How do you find the number of ions in a given salt?

Oct 25, 2015

Explanation:

There are atoms in ions. Sometimes there is only the 1 atom in an ion. In such an ion the atom would have a positive or negative charge (i.e. a deficiency or excess of electrons): $N {a}^{+}$, $M {g}^{2 +}$, ${X}^{-}$ are examples.

Jan 15, 2016

You have to know the formulas for all the ions.

An ionic compound contains both positive and negative ions.

The only polyatomic ion is ${\text{NH}}_{4}^{+}$, but there are many polyatomic anions.

You must be able to write the formulas corresponding to the names of these ions.

The total charges on the cations must equal the total charges on the anions.

Examples

Strontium iodide

$\text{Sr}$ is in Group 2, ∴ ${\text{Sr}}^{2 +}$; $\text{I}$ is in Group 17; ∴ ${\text{I}}^{-}$.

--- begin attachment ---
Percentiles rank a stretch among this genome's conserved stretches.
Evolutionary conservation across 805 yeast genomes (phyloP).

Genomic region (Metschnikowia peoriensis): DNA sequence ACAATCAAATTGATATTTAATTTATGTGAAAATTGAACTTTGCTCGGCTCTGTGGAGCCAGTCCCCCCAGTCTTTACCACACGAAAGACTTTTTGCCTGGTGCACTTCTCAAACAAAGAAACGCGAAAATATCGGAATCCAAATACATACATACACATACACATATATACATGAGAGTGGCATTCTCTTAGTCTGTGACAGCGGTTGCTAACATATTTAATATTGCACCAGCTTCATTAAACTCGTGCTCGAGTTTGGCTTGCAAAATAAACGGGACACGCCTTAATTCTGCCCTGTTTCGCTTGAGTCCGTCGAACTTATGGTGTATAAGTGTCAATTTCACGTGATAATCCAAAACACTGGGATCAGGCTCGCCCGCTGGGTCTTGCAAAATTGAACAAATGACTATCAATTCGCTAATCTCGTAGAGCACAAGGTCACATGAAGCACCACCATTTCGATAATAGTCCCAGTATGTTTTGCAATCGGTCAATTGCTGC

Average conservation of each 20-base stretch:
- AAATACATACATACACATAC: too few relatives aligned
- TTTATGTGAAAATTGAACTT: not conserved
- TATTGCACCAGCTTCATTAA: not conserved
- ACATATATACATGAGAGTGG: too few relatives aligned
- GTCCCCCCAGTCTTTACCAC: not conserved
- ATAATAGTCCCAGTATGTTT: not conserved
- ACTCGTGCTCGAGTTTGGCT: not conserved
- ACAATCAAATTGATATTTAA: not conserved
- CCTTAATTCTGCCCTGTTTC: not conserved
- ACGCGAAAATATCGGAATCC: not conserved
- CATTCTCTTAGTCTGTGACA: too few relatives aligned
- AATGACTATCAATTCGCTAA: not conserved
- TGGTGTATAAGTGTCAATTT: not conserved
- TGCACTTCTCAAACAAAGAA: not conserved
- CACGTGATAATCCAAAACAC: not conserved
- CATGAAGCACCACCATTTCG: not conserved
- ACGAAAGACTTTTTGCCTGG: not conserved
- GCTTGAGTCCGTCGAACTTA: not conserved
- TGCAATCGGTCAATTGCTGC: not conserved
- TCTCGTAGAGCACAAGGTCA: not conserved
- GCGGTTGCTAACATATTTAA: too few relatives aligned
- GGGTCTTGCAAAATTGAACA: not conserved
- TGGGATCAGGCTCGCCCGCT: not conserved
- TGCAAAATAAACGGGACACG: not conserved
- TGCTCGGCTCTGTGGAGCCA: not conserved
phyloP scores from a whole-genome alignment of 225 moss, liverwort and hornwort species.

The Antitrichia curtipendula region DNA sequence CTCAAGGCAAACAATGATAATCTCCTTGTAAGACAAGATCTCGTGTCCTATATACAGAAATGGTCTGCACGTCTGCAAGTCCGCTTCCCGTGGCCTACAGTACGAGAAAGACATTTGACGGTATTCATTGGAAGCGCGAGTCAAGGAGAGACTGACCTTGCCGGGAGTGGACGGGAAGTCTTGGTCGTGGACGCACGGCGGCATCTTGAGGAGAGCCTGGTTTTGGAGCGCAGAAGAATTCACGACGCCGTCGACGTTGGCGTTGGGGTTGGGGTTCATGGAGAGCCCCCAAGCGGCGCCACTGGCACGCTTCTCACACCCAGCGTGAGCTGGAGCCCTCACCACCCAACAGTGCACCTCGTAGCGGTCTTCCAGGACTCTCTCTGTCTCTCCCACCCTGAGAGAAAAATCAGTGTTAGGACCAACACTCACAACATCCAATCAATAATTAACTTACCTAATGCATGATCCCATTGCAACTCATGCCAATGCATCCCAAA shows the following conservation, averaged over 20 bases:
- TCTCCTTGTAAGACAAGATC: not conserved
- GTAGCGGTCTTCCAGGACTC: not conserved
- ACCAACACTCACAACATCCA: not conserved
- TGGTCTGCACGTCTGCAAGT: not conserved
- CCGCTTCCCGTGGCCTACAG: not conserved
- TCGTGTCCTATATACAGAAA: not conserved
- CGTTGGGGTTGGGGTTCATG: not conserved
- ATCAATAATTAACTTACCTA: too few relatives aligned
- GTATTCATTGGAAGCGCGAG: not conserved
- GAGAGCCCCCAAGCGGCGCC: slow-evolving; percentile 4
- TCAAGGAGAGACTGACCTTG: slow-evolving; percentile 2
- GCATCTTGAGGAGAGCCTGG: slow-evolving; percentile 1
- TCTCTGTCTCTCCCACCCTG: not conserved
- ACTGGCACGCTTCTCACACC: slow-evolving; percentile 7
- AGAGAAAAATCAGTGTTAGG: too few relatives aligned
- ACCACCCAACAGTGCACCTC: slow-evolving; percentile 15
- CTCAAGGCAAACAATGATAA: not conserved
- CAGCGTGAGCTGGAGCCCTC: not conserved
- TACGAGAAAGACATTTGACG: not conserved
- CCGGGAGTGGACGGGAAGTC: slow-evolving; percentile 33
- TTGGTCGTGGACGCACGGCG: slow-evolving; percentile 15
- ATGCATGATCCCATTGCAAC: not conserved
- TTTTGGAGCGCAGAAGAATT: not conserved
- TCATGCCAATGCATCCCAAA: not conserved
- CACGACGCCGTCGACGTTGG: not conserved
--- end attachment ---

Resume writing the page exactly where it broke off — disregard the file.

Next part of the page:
We need ${\text{2I}}^{-}$ to match the $\text{2+}$ of ${\text{Sr}}^{2 +}$, ∴ ${\text{SrI}}_{2}$.

Sodium carbonate

$\text{Na}$ is in Group 1, ∴ ${\text{Na}}^{+}$; carbonate is ${\text{CO}}_{3}^{2 -}$.
We need ${\text{2Na}}^{+}$ to match the $\text{2-}$ of ${\text{CO}}_{3}^{2 -}$, ∴ ${\text{Na"_2"CO}}_{3}$.

Aluminium sulfate

$\text{Al}$ is in Group 13, ∴ ${\text{Al}}^{3 +}$; sulfate is ${\text{SO}}_{4}^{2 -}$.
We need ${\text{2Al}}^{3 +}$ ($\text{6+}$) to match the $\text{6-}$ on ${\text{3SO}}_{4}^{2 -}$; ∴ "Al"_2("SO"_4)_3.